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Old May 12, 2006, 2:28 AM   #21
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Jim gave a clear explanation but I'd like to elaborate on it a bit further. Your camera has 4 modes: P, Av, Tv and M. Let's leave M (full manual control) alone for now. Starting with P (Program), it's the "almost full automatic" setting. It controls the speed (shutter) and aperture based on lighting conditions. However, itgives you the ability to change functionssuch as ISO, exposure, WB, flash, bracket andcolor effect. In Auto modethe only thing you can change is the picture quality.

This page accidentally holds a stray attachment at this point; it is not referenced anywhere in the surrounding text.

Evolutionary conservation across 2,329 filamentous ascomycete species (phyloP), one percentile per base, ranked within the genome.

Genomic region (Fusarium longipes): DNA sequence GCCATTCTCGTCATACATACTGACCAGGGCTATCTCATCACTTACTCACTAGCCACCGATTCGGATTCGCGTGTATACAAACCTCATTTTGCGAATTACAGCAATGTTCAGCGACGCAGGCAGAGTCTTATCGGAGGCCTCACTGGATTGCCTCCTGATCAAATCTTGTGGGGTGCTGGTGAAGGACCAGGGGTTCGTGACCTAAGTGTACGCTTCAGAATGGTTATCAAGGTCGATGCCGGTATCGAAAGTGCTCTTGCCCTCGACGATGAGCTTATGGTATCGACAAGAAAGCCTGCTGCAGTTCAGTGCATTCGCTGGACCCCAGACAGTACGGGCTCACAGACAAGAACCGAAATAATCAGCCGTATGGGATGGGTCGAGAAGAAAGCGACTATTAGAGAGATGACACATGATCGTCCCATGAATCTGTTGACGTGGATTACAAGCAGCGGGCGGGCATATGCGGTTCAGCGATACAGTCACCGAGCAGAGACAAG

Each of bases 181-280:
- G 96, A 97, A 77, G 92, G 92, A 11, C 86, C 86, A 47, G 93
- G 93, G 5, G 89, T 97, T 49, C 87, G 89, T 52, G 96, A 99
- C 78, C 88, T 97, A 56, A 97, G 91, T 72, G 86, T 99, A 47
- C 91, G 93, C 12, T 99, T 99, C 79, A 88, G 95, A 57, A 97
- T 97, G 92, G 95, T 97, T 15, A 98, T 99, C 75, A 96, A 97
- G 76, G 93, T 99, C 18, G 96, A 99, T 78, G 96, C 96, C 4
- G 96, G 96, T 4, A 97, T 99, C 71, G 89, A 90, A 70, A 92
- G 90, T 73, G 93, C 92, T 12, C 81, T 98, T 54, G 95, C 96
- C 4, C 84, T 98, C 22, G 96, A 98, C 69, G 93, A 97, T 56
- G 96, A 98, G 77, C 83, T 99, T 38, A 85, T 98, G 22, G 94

Av is the aperture priority (Jim described it well). You set the aperture and the camera chooses the speed.The thing is, the wayretractable lens is designed, unlike the fixed lens used by the DSLRs,it gives a huge DOF whether you want it or not. Comparatively speaking, an aperture of f2.7 on the S2 (thelarger you can get)is equivalent to about f8.0 on a DSLR. Well, you can see the problem right here. An aperture of f8.0 on aDSLR gives you a great DOF already. In fact, an aperture between f8.0 and f11.0 on a DSLR is what gives you the sharpest image possible. Consequently,one can conclude that the S2 at f2.7 will not produce a veryblurred background. DOF will still be quite high.The answer is, what can you do to obtain a shorter DOF? Well, youposted the answer, which is,the use of zoom or macro. Themore you zoom a subject in, thesmaller the DOF. The same applies with macro/super macro. You were 7 ft away from the Tulipsso you zoomed in quite a bit to obtain such a close up. As a result, the wall became blurred. You can do a quick experiment. Get close to the subject and takethe samepicture choosing a large aperture (Av modewith lower f number). Then again with a smaller aperture (say f5.6). You'll see that the wall will look pretty much the same between the two shots.